- If a left-sided unilateral fixation of the SI joint is present, a lower lumbar adjustment usually increases the amount of left SI motion. Other spinal levels upon adjusting could add to the amount of motion induced in the left SI joint. Other levels could be the upper lumbars; lower thoracics; left rib fixes at R-4, R-5, and R-6 levels; and lower and upper cervical fixes.(Note: Other fixated spinal levels upon being adjusted properly also could increase bilateral SI joint motion. A lower lumbar adjustment may have no effect upon SI joint motion if the left SI block was due to another fixated level.)
- If bilateral SI fixations are present, a lower lumbar adjustment would tend to increase bilateral motion, but it tends to favor left SI joint release the most.
- Adjusting fixed upper lumbar levels (L-1, L-2).
- Adjusting these levels can often result in increased bilateral SI joint motion.These levels usually are adjusted for extension loss.
- Adjusting these levels may increase motion with a unilateral left-sided SI joint fixation. Adjusting at L-1 or L-2 also may result in increased right-sided SI joint motion in cases of solitary right SI joint fixation. The tendency as one ascends the spine with adjusting is to have a greater effect of increasing motion on the right SI joint.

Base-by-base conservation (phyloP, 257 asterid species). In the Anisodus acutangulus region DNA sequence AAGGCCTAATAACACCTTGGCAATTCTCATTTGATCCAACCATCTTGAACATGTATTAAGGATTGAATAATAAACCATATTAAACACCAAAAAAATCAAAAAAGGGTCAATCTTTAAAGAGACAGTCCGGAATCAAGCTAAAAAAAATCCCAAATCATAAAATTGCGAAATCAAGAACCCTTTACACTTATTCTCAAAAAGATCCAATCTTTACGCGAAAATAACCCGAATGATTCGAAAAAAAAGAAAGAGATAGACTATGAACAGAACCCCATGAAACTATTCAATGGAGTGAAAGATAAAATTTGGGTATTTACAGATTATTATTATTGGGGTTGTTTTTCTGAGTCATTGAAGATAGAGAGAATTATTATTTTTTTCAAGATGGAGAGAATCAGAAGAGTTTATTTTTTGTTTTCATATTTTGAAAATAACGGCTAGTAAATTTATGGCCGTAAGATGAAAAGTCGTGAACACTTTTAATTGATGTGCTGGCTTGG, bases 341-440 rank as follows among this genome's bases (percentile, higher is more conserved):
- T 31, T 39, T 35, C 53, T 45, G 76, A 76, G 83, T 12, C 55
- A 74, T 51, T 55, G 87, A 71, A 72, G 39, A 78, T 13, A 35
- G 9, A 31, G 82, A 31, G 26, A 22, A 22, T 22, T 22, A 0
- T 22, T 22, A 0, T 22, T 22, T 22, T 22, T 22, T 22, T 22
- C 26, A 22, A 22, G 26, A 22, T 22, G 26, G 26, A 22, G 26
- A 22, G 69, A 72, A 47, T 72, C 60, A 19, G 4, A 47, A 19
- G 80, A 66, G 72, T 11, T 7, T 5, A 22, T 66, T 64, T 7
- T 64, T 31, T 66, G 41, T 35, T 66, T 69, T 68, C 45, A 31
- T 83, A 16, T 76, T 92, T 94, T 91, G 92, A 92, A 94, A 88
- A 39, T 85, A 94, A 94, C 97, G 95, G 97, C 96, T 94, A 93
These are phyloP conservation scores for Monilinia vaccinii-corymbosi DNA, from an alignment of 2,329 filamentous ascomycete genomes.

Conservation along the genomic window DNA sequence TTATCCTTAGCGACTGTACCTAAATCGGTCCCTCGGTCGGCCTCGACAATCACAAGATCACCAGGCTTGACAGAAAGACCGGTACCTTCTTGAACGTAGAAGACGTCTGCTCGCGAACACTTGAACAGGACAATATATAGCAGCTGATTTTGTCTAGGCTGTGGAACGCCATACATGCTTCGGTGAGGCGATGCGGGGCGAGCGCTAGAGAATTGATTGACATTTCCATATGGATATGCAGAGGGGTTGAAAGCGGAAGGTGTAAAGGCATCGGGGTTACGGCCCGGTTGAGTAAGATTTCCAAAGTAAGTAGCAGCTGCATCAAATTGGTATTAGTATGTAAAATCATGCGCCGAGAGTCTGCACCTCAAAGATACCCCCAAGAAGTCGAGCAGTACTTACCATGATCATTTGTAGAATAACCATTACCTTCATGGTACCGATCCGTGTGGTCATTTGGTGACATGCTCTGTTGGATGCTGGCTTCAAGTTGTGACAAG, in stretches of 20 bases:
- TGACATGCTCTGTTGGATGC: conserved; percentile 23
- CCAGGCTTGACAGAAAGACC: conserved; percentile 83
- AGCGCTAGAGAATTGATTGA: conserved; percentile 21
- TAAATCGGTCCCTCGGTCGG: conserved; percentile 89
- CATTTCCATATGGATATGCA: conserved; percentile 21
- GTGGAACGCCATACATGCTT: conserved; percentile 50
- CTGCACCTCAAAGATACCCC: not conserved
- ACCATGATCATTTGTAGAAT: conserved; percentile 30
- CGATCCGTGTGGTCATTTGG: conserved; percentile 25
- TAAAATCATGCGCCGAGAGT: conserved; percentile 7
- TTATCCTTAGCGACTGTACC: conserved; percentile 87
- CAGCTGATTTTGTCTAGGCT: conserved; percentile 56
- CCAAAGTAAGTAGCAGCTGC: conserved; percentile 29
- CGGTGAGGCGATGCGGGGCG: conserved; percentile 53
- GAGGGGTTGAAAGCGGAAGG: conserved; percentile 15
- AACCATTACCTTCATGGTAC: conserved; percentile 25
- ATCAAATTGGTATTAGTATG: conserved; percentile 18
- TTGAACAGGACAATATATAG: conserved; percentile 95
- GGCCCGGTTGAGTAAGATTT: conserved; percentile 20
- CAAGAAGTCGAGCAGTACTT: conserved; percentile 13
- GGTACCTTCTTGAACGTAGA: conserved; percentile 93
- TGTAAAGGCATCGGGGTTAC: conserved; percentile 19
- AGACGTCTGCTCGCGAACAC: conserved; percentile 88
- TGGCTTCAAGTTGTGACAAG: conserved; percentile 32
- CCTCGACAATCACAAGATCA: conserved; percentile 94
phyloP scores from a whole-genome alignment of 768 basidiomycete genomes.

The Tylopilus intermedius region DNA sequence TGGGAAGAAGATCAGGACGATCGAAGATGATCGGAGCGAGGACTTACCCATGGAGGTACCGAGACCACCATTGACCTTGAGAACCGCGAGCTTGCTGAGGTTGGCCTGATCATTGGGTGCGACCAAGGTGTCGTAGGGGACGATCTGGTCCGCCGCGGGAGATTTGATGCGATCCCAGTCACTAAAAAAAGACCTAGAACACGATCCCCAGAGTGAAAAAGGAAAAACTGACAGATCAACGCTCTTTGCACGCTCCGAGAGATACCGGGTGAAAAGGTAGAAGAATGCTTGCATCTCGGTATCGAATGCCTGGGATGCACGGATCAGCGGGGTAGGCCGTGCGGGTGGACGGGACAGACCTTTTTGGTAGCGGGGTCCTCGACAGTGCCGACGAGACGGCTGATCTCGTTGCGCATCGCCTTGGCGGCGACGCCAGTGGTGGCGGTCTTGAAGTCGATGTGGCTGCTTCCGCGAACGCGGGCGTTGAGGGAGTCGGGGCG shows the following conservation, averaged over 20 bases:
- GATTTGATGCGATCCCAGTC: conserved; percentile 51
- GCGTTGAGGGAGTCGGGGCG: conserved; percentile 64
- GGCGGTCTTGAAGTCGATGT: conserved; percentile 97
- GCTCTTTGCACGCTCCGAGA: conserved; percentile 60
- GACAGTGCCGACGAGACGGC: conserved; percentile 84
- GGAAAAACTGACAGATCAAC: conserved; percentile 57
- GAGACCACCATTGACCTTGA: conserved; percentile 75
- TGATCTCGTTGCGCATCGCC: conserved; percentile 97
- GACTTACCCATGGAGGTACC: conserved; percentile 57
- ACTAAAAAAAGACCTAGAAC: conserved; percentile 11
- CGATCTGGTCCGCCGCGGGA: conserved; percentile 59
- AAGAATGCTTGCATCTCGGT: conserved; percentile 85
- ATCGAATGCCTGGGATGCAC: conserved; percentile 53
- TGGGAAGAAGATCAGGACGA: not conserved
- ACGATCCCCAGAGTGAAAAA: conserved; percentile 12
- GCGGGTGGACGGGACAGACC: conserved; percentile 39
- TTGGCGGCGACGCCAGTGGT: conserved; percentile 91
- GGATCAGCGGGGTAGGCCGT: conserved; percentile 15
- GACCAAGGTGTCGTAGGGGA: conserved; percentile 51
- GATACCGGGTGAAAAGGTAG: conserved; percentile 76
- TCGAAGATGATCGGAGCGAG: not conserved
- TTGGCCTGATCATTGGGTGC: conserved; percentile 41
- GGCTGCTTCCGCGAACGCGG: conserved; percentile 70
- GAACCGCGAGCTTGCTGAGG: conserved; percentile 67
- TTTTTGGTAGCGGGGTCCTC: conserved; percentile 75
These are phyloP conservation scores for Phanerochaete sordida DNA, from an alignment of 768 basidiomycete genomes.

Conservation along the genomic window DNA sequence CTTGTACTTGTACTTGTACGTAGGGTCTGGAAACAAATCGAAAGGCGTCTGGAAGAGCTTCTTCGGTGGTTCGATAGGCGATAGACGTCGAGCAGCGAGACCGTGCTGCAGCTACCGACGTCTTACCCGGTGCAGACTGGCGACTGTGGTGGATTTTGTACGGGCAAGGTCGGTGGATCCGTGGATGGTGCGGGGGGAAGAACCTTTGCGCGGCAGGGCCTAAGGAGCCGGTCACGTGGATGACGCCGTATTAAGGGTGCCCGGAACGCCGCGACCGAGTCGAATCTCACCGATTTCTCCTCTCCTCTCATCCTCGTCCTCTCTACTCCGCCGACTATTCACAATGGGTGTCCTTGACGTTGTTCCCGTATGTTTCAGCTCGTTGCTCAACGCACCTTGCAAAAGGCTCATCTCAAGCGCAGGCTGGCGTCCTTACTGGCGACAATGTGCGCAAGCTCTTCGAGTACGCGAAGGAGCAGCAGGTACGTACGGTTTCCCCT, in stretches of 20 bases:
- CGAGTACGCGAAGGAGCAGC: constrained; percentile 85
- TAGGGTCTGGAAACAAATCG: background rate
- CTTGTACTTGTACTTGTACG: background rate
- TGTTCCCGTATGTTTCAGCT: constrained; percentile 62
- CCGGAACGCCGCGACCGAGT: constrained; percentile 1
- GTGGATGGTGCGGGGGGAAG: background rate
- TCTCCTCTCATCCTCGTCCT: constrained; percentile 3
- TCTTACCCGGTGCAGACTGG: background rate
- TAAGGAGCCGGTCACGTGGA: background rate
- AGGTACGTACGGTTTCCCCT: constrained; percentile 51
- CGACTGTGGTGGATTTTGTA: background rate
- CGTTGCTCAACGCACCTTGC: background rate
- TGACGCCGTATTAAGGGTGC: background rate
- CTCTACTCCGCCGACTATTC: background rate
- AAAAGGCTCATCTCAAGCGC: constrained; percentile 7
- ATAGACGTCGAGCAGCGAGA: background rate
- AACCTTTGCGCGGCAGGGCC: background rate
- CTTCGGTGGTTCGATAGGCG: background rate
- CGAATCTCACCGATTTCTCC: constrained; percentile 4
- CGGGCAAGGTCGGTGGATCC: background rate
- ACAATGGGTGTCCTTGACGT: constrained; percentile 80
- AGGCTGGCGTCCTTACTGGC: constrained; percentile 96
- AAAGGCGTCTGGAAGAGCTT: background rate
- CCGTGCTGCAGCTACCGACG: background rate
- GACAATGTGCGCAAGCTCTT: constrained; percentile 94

- Adjusting lower thoracics (T-9 to T-12) can affect bilaterally fixed, left fixed or right-fixated SI joints. Again, the tendency is to increase SI motion after adjusting fixations more on the right side as you ascend the spine to the cervical region. Lower thoracic adjusting tends to increase bilateral and right-sided SI motion most predominantly, although occasionally it may also increase left SI joint motion more than the right side.
- Adjusting mid and upper thoracics follows the same principles. When releasing fixations in the mid and upper thoracics, there is usually an increase in bilateral SI joint motion or right-sided SI joint motion.
- Rib adjusting, where fixation is present, may also increase SI joint motion. A common area to test is the left side around the R-4, R-5, R-6 region. When prone, most individuals will display a degree of "hump" or increased posterior elevation of the rib cage in this region. I refer to it as the heart elevation, reflecting the space required for the heart. Ribs in these regions often are sore with posterior-to-anterior and interior-to-superior applied force, also exhibiting fixated areas. Upon adjusting, bilateral or left-sided SI joint releases may be seen with increased SI joint motion.